The Rolling Stones Turn 50 Today
Fifty years ago today — July 12, 1962 — the Rolling Stones played their first show, at the Marquee Club in London. Back then, they were the Rollin’ Stones. Mick and Keef were still teenagers.
Today, then, is being recognized (by some) as the band’s 50th birthday. And the Stones are celebrating/cashing in with the release of a new coffee-table book, Rolling Stones 50; an exhibition featuring photos from the book kicks off at Somerset House in London tomorrow. The existing Stones also reunited at the Marquee to be photographed by Rankin (see below) — the first time they’ve been shot together in four years. And Shepard Fairey (he of OBEY and the Obama “HOPE” poster) “updated” the band’s logo (see above). To me it’s not much of an update but I’m guessing he didn’t exactly get a ton of leeway here. What else? A documentary film, directed by Brett Morgan, will be released in November.
Sounds like a lot of non-music, right? Yeah. But wait! The band is reportedly discussing the possibilities of a new tour and album (it would be their first since 2005’s not-at-all-bad-all-things-considered A Bigger Bang). “I’d like to get a couple of shows down and see how it goes,” Richards told Rolling Stone. “But I’d love it.”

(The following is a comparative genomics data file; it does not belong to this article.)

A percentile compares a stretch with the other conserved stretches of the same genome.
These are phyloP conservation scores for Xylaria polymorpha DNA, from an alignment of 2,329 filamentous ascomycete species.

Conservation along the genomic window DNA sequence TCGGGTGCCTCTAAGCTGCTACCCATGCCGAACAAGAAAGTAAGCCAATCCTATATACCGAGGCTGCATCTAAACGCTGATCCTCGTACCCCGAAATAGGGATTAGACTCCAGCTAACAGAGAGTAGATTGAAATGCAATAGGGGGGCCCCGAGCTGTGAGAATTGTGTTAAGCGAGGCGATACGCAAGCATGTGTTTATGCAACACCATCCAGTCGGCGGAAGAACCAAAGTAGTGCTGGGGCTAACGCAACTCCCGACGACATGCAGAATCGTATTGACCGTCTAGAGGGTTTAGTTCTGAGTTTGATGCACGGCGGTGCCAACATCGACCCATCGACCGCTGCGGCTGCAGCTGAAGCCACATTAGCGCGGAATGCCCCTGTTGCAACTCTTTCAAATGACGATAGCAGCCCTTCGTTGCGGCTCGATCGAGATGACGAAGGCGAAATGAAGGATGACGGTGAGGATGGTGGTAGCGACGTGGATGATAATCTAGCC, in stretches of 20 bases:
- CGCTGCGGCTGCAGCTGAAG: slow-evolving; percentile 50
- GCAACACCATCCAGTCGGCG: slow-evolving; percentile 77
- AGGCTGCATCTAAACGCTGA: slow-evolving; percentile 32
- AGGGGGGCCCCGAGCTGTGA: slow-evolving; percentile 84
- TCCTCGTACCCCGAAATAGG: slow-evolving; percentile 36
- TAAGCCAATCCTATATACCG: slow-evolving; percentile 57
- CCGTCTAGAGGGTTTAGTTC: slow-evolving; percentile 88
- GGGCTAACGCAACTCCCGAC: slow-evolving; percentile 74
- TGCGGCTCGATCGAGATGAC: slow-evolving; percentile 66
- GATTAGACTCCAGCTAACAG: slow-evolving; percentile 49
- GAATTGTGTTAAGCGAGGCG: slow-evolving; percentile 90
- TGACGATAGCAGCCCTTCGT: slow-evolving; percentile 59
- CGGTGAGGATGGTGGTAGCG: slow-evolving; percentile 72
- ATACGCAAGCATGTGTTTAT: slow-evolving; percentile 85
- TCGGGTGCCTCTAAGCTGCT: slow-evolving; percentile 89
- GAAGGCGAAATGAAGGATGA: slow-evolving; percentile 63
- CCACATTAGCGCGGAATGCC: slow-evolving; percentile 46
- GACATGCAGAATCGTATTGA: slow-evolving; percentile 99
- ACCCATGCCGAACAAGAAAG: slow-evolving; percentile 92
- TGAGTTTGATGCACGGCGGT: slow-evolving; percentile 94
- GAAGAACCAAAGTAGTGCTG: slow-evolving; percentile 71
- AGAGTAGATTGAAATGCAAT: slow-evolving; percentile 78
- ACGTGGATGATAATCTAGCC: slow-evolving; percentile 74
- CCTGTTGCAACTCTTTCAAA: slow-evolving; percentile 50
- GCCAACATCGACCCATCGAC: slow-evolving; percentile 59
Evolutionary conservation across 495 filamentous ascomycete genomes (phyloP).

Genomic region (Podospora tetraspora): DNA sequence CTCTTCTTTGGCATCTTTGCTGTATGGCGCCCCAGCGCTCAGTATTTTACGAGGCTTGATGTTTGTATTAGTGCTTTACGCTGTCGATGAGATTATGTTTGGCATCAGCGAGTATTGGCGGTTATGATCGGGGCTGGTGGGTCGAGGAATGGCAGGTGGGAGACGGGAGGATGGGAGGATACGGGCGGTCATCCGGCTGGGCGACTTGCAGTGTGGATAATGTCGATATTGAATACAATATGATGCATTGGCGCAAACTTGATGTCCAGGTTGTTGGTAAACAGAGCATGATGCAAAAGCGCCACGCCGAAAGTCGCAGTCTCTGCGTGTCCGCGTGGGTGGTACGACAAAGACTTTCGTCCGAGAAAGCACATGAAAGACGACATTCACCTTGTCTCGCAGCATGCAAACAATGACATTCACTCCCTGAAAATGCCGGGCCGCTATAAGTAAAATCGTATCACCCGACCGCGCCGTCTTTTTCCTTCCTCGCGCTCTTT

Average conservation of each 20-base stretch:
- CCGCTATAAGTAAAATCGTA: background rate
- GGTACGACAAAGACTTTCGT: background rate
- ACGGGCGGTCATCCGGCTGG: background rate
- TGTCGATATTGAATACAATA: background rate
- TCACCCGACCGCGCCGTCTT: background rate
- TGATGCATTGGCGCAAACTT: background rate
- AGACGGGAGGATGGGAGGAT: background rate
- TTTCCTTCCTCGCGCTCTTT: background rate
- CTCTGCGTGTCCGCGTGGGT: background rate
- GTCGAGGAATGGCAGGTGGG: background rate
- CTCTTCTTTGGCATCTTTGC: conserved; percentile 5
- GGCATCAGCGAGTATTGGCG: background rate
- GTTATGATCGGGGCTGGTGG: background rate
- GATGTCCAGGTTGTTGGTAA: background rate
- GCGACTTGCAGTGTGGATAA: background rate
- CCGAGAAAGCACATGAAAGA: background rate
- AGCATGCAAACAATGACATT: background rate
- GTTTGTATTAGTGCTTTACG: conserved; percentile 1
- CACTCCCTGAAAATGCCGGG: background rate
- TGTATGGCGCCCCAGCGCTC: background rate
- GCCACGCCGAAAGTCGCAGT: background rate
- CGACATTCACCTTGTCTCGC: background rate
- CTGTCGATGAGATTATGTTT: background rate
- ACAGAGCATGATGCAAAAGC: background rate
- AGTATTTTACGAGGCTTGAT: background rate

W/r/t the whole “birthday” thing: The band that played the Marquee in ’62 comprised Mick Jagger, Brian Jones, Keith Richards, Ian Stewart, Dick Taylor and Tony Chapman — which, honestly, accounts for a decent-enough percentage of the Stones both currently and historically to warrant the celebration today (compared to, say, the quote-unquote Smashing Pumpkins or the band that got stabbed for calling themselves the Cro-Mags or the band currently making music as Napalm Death, which has ZERO of its original members). However, neither Mick nor Keef are buying that tosh. Mick told RS, “We’re slightly cheating. Because it’s not the same band.” Said Richards: “The Stones always really consider ’63 to be 50 years, because Charlie didn’t actually join until January. So we look upon 2012 as sort of the year of conception. But the birth is next year.”
So … we’ll do it again in 2013?